In 1914, at age thirty-three, Christy Mathewson did have a good year (his last good one), but the Giants lost anyway. Didn’t even make the series.
Yes, more or less, the end of the baseball story, but it’s not quite the end of my story.
Ah, you know there’s always more to any story. Like four gospels instead of just one. And even thereafter we have The Book of Acts.
What follows is the last version—but not really a version. More of a coda. You know, an epilogue. After a bunch of ramifications and consequences another—complication! All good stories have them you know. It’s how we know we’re sane. It’s just like life and so is a reminder. That’s how a good story reassures us.
As for authenticity, which I know is on your mind. The time has come for you to know this: I heard it from an eyewitness. A woman. You might say, The Woman. It was Helena. The woman who disappeared, or so everyone thought.
Oh, you seem skeptical. Don’t you believe me? Well, you believe whatever you want!
Absolutely incredible, like most non-quotidian truth, and it gets even more so.
Why aren’t you pouring, Penelope? I’ll need more tea for this. You too. Trust me.
Helena was beautiful. Very black hair, sculpted cheekbones, and the slightest slant to her large, hazel eyes. She was not temperamental, nor tempestuous. She always, always, put herself last. Always. Helena watched over Charlie. She loved him! She loved him so. Now, you decide what to make of this, a little-noted episode.
On September 17, The Pirates, for a laugh, let Charlie pitch batting practice to them.
When Wagner—that’s Honus Wagner, one of the greatest hitters in history and absolutely the greatest shortstop who has ever lived; you study him, girl, and you will know how shortstopping and everything else ought to be done on a ball field—when that Flying Dutchman, as he was called, got into the batting cage, Christy, who everyone knew always had trouble pitching to Wagner, shouted to Charlie.
“Give him your best stuff, yours Victory! Go get him. He’s yours if you want him.”
Christy was already Charlie’s best friend; indeed, the best friend he would ever have, if you exclude Helena. So Charlie stopped, stopped cold, and gazed into the dugout where Christy stood, one foot up on the top step and leaning forward. And Charlie nodded, adjusted himself, and did what he was told.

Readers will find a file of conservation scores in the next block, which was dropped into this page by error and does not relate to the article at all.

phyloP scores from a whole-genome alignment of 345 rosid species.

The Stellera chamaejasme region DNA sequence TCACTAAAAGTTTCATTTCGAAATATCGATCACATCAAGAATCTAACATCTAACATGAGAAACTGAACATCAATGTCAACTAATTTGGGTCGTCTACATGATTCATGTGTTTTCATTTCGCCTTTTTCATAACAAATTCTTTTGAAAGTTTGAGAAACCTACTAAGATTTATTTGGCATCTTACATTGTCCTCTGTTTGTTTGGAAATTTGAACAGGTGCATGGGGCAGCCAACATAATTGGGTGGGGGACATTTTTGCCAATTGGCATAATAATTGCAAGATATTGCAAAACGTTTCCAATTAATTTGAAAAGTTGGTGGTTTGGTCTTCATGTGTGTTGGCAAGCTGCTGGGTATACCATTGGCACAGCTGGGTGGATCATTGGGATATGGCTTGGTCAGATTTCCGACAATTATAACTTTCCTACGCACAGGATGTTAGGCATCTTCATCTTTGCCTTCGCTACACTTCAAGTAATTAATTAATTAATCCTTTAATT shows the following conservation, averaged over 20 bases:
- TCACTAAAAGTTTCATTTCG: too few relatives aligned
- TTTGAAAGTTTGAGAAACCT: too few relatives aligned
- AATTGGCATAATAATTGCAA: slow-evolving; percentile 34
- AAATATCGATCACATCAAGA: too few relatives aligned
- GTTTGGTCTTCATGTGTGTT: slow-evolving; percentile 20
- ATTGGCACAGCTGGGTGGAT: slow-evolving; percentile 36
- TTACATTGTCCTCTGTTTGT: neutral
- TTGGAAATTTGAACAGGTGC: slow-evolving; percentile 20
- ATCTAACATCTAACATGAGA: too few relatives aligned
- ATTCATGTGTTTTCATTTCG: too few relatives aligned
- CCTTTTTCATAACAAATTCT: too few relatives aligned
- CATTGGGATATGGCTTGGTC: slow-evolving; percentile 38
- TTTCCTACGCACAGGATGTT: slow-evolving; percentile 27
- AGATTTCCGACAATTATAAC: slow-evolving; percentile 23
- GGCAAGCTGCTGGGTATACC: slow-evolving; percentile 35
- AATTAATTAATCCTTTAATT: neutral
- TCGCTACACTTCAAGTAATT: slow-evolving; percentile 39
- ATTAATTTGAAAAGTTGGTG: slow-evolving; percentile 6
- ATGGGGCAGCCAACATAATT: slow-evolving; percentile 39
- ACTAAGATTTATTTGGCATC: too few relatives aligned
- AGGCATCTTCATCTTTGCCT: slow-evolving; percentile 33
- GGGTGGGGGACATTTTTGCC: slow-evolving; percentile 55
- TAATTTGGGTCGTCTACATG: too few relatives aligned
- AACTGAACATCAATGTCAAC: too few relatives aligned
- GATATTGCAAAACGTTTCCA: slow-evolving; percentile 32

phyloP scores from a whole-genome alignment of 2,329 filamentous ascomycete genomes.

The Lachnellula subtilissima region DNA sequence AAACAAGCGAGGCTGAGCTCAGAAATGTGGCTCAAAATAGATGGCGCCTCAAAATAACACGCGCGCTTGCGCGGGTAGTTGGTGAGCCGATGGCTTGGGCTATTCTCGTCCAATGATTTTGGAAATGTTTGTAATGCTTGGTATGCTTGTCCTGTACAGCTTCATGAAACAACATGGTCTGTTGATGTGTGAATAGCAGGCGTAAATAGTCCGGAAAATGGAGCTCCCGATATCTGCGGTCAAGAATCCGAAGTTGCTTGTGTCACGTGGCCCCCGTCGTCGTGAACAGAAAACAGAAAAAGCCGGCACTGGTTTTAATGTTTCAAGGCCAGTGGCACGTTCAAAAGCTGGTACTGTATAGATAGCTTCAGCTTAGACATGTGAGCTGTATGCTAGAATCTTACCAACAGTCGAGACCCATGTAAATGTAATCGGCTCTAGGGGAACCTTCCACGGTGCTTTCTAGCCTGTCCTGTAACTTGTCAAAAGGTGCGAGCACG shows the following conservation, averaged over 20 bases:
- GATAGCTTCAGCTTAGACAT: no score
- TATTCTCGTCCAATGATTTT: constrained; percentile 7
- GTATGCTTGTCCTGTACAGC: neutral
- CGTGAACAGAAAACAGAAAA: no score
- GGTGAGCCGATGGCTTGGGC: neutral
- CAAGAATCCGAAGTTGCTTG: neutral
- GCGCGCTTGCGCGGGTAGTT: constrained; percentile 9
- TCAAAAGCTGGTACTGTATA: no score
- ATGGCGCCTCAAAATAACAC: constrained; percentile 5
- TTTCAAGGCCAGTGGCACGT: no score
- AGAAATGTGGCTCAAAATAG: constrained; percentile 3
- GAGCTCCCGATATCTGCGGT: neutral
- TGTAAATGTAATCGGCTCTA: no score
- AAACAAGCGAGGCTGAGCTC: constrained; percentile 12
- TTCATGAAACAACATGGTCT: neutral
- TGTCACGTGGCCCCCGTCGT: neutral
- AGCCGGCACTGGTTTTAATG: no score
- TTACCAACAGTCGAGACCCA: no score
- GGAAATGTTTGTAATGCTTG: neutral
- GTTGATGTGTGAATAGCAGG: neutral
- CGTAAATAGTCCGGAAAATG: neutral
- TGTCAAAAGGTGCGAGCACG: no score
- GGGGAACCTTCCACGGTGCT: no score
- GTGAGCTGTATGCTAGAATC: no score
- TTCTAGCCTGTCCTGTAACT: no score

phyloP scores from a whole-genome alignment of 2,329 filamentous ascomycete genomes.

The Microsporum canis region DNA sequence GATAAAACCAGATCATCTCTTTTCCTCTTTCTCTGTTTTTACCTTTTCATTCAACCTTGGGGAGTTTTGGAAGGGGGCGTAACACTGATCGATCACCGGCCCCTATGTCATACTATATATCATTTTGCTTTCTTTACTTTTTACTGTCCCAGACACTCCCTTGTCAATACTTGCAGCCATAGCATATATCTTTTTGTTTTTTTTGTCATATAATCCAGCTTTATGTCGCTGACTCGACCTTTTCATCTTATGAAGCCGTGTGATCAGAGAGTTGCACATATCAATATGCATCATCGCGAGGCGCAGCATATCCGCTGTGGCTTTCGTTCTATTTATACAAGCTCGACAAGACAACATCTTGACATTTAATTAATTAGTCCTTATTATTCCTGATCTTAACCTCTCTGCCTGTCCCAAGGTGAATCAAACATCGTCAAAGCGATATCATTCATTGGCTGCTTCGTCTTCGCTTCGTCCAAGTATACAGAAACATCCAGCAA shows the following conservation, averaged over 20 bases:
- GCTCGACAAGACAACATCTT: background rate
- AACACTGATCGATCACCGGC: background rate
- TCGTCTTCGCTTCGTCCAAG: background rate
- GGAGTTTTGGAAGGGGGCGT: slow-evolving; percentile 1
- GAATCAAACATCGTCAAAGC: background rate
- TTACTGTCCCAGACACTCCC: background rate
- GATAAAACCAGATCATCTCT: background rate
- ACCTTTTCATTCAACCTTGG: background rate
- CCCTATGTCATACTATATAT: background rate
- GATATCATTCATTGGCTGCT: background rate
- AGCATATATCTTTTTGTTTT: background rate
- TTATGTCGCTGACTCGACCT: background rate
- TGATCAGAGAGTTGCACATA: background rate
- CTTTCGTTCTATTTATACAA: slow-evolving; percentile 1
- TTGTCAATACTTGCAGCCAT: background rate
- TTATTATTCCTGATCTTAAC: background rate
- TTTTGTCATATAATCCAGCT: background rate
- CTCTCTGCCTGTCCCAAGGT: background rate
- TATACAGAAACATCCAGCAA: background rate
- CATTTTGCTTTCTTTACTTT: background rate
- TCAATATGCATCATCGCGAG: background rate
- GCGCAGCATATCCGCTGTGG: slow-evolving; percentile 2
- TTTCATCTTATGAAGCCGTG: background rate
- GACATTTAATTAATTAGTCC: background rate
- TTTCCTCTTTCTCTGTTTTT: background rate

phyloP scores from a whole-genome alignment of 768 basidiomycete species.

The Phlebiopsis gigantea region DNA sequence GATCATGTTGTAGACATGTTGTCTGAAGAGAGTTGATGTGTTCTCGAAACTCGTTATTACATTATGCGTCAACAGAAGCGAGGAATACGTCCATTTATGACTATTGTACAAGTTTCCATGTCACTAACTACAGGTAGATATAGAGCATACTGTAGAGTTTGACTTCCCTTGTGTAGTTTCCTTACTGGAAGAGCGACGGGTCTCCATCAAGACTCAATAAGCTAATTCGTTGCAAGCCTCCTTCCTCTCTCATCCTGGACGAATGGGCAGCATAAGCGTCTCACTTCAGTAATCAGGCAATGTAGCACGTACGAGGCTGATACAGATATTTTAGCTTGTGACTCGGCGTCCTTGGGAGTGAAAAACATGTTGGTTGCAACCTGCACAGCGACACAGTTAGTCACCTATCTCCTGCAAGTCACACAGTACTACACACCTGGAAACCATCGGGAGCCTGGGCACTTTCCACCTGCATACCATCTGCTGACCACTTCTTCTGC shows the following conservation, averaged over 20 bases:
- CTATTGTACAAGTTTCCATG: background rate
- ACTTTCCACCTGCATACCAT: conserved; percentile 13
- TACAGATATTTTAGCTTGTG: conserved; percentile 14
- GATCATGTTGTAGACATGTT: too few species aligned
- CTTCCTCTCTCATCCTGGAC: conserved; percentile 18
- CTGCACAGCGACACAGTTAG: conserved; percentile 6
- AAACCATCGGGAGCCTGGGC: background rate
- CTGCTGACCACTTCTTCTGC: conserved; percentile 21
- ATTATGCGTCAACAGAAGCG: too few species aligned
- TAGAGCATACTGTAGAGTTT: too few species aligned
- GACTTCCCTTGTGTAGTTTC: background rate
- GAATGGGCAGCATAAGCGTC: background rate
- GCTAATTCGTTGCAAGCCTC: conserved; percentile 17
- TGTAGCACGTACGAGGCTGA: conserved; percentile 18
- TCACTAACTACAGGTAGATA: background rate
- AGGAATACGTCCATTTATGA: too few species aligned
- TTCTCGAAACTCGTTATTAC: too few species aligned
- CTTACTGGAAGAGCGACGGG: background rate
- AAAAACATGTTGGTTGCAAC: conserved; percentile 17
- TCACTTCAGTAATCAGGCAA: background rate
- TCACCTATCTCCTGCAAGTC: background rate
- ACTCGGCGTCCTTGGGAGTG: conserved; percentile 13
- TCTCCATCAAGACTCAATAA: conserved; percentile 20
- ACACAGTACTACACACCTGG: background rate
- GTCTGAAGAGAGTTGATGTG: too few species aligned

The windup was much tighter and quicker than usual, not at all funny, the stride very powerful. The right arm, at first held back, cracked forward with the speed of a whip. That was the arm that might have killed a man.
But the ball merely floated. Of course Charlie had gone to his curveball, so Wagner, who was not quite ready, swung early and just missed.
For the second pitch, however, the Dutchman was ready.
He fixed his gaze on that spot sixty feet away where the ball had left Charlie’s hand. But this time Charlie came from a different place, sidearm, with an even slower curve, and Wagner missed by plenty. Then he stepped away from the plate, took up some dirt to rub on his hands, and he stared at Charlie, who stared right back. When Wagner stepped back in he was waiting for the curveball again, and he got it.
This time, though, it came from right over the top, so slow you could’ve counted the stitches, and that ball dropped from his eyes to his shins. And the Dutchman missed again. Three in a row: slow, slower, slowest. And the great Wagner whiffed, swinging early, earlier, and earliest on those three pitches.
Ten men on the field, excluding Wagner, Mathewson, and Charlie, saw it happen. Wagner was stone still and staring, first at Charlie, then at his bat, then at the catcher, then back at Charlie, who did nothing but stare right back at Hans, perfectly relaxed.
They saw Wagner’s slow removal from the cage, saw Christy beckon Charlie silently to leave the mound, and saw those two descend, without a word being uttered until they reached the dugout, where Charlie muttered, as if to himself, “I’m not so loony now.”
It was then the meager crowd of a thousand souls burst into a thunderous ovation.
Now, there’s your climax.
From his first appearance on the field in St. Louis, when Charlie had still been wearing his Sunday best and witnessed the monumental skills of his heroes and tried out for McGraw, even sliding into the bases without having taken off his suit coat—from that day, when he realized he didn’t have “the makin’s,” to his last attempt at the meeting of owners in February of 1914 to get a contract—for all that time Charlie had looked ridiculous.
He was ridiculous.
But on September 17, during that at-bat by Honus Wagner, he was not ridiculous, not to The Dutchman. Not to anyone else. That’s why I’ve remained in love.
Now, what do you make of that, dear? Eh? What do you make of it?
It could be Satanic. I’ve thought of that. That ever-lying son of a bitch could have been behind it—another taste, another temptation, something for Charlie to remember when he got the call again, that itch, as we know he did in 1913.
We could see it as a story about false faith, with its mighty, woeful and destructive influences and twisted origins. Or we might ascribe it all to trivial superstition.